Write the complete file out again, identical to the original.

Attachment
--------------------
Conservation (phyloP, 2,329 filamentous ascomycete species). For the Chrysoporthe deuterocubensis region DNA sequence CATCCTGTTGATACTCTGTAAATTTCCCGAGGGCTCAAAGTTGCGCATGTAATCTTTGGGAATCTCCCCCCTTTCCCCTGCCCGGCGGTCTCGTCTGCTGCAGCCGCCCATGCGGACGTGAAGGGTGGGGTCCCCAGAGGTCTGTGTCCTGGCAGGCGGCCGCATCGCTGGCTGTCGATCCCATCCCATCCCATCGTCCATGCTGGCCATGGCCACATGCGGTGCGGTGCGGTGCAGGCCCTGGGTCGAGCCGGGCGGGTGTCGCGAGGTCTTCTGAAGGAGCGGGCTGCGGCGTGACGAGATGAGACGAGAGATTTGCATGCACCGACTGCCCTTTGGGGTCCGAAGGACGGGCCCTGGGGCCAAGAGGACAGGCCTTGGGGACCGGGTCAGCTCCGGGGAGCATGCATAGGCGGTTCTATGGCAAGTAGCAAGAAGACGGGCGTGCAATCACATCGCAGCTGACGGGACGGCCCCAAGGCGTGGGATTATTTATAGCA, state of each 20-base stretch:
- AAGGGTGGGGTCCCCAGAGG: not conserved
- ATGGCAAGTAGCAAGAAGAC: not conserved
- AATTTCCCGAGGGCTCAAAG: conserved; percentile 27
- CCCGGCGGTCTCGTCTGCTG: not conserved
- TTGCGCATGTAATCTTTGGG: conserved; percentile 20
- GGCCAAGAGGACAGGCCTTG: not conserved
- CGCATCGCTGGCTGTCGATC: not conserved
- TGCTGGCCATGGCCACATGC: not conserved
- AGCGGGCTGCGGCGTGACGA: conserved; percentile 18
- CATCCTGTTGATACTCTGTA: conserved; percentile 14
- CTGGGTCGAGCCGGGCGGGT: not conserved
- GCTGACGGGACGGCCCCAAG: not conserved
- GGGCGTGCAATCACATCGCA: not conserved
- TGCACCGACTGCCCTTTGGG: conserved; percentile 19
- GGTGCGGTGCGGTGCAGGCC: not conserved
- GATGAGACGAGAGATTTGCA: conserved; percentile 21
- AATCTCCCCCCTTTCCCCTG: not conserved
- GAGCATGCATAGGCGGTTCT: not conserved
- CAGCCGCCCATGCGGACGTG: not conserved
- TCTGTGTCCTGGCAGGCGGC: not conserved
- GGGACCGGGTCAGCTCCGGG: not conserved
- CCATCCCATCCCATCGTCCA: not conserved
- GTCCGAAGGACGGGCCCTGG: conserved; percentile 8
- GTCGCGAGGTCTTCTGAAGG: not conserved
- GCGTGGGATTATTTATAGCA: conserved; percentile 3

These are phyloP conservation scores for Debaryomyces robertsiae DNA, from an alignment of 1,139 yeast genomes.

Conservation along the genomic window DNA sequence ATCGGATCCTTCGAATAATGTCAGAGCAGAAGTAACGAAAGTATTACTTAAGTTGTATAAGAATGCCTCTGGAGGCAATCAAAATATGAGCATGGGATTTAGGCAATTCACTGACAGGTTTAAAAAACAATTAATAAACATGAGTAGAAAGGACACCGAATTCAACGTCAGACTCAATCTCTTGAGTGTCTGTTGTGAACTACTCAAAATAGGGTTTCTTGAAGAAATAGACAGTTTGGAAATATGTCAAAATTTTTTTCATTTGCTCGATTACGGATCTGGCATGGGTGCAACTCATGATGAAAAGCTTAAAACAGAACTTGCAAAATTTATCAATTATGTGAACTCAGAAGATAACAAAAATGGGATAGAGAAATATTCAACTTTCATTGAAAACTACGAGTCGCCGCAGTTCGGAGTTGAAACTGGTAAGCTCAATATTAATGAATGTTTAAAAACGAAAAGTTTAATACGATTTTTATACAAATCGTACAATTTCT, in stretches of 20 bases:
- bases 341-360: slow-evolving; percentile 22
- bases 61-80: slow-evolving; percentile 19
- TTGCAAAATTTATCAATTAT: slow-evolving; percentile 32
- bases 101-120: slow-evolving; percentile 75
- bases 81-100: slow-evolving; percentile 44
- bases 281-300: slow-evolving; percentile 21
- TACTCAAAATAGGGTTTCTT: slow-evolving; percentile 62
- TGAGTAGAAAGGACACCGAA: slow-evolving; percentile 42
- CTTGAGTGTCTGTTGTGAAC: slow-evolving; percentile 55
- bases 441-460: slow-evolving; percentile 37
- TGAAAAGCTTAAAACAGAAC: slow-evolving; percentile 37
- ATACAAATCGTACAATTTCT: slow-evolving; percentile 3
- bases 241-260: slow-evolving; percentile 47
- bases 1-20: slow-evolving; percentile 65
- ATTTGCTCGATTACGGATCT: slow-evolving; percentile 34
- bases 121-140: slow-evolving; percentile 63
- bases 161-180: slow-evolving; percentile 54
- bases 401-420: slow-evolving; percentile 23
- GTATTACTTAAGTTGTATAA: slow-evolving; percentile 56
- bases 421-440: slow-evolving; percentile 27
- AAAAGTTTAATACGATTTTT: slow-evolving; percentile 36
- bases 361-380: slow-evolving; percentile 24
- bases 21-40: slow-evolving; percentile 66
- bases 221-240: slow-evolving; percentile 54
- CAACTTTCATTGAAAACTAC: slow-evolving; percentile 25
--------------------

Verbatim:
Conservation (phyloP, 2,329 filamentous ascomycete species). For the Chrysoporthe deuterocubensis region DNA sequence CATCCTGTTGATACTCTGTAAATTTCCCGAGGGCTCAAAGTTGCGCATGTAATCTTTGGGAATCTCCCCCCTTTCCCCTGCCCGGCGGTCTCGTCTGCTGCAGCCGCCCATGCGGACGTGAAGGGTGGGGTCCCCAGAGGTCTGTGTCCTGGCAGGCGGCCGCATCGCTGGCTGTCGATCCCATCCCATCCCATCGTCCATGCTGGCCATGGCCACATGCGGTGCGGTGCGGTGCAGGCCCTGGGTCGAGCCGGGCGGGTGTCGCGAGGTCTTCTGAAGGAGCGGGCTGCGGCGTGACGAGATGAGACGAGAGATTTGCATGCACCGACTGCCCTTTGGGGTCCGAAGGACGGGCCCTGGGGCCAAGAGGACAGGCCTTGGGGACCGGGTCAGCTCCGGGGAGCATGCATAGGCGGTTCTATGGCAAGTAGCAAGAAGACGGGCGTGCAATCACATCGCAGCTGACGGGACGGCCCCAAGGCGTGGGATTATTTATAGCA, state of each 20-base stretch:
- AAGGGTGGGGTCCCCAGAGG: not conserved
- ATGGCAAGTAGCAAGAAGAC: not conserved
- AATTTCCCGAGGGCTCAAAG: conserved; percentile 27
- CCCGGCGGTCTCGTCTGCTG: not conserved
- TTGCGCATGTAATCTTTGGG: conserved; percentile 20
- GGCCAAGAGGACAGGCCTTG: not conserved
- CGCATCGCTGGCTGTCGATC: not conserved
- TGCTGGCCATGGCCACATGC: not conserved
- AGCGGGCTGCGGCGTGACGA: conserved; percentile 18
- CATCCTGTTGATACTCTGTA: conserved; percentile 14
- CTGGGTCGAGCCGGGCGGGT: not conserved
- GCTGACGGGACGGCCCCAAG: not conserved
- GGGCGTGCAATCACATCGCA: not conserved
- TGCACCGACTGCCCTTTGGG: conserved; percentile 19
- GGTGCGGTGCGGTGCAGGCC: not conserved
- GATGAGACGAGAGATTTGCA: conserved; percentile 21
- AATCTCCCCCCTTTCCCCTG: not conserved
- GAGCATGCATAGGCGGTTCT: not conserved
- CAGCCGCCCATGCGGACGTG: not conserved
- TCTGTGTCCTGGCAGGCGGC: not conserved
- GGGACCGGGTCAGCTCCGGG: not conserved
- CCATCCCATCCCATCGTCCA: not conserved
- GTCCGAAGGACGGGCCCTGG: conserved; percentile 8
- GTCGCGAGGTCTTCTGAAGG: not conserved
- GCGTGGGATTATTTATAGCA: conserved; percentile 3

These are phyloP conservation scores for Debaryomyces robertsiae DNA, from an alignment of 1,139 yeast genomes.

Conservation along the genomic window DNA sequence ATCGGATCCTTCGAATAATGTCAGAGCAGAAGTAACGAAAGTATTACTTAAGTTGTATAAGAATGCCTCTGGAGGCAATCAAAATATGAGCATGGGATTTAGGCAATTCACTGACAGGTTTAAAAAACAATTAATAAACATGAGTAGAAAGGACACCGAATTCAACGTCAGACTCAATCTCTTGAGTGTCTGTTGTGAACTACTCAAAATAGGGTTTCTTGAAGAAATAGACAGTTTGGAAATATGTCAAAATTTTTTTCATTTGCTCGATTACGGATCTGGCATGGGTGCAACTCATGATGAAAAGCTTAAAACAGAACTTGCAAAATTTATCAATTATGTGAACTCAGAAGATAACAAAAATGGGATAGAGAAATATTCAACTTTCATTGAAAACTACGAGTCGCCGCAGTTCGGAGTTGAAACTGGTAAGCTCAATATTAATGAATGTTTAAAAACGAAAAGTTTAATACGATTTTTATACAAATCGTACAATTTCT, in stretches of 20 bases:
- bases 341-360: slow-evolving; percentile 22
- bases 61-80: slow-evolving; percentile 19
- TTGCAAAATTTATCAATTAT: slow-evolving; percentile 32
- bases 101-120: slow-evolving; percentile 75
- bases 81-100: slow-evolving; percentile 44
- bases 281-300: slow-evolving; percentile 21
- TACTCAAAATAGGGTTTCTT: slow-evolving; percentile 62
- TGAGTAGAAAGGACACCGAA: slow-evolving; percentile 42
- CTTGAGTGTCTGTTGTGAAC: slow-evolving; percentile 55
- bases 441-460: slow-evolving; percentile 37
- TGAAAAGCTTAAAACAGAAC: slow-evolving; percentile 37
- ATACAAATCGTACAATTTCT: slow-evolving; percentile 3
- bases 241-260: slow-evolving; percentile 47
- bases 1-20: slow-evolving; percentile 65
- ATTTGCTCGATTACGGATCT: slow-evolving; percentile 34
- bases 121-140: slow-evolving; percentile 63
- bases 161-180: slow-evolving; percentile 54
- bases 401-420: slow-evolving; percentile 23
- GTATTACTTAAGTTGTATAA: slow-evolving; percentile 56
- bases 421-440: slow-evolving; percentile 27
- AAAAGTTTAATACGATTTTT: slow-evolving; percentile 36
- bases 361-380: slow-evolving; percentile 24
- bases 21-40: slow-evolving; percentile 66
- bases 221-240: slow-evolving; percentile 54
- CAACTTTCATTGAAAACTAC: slow-evolving; percentile 25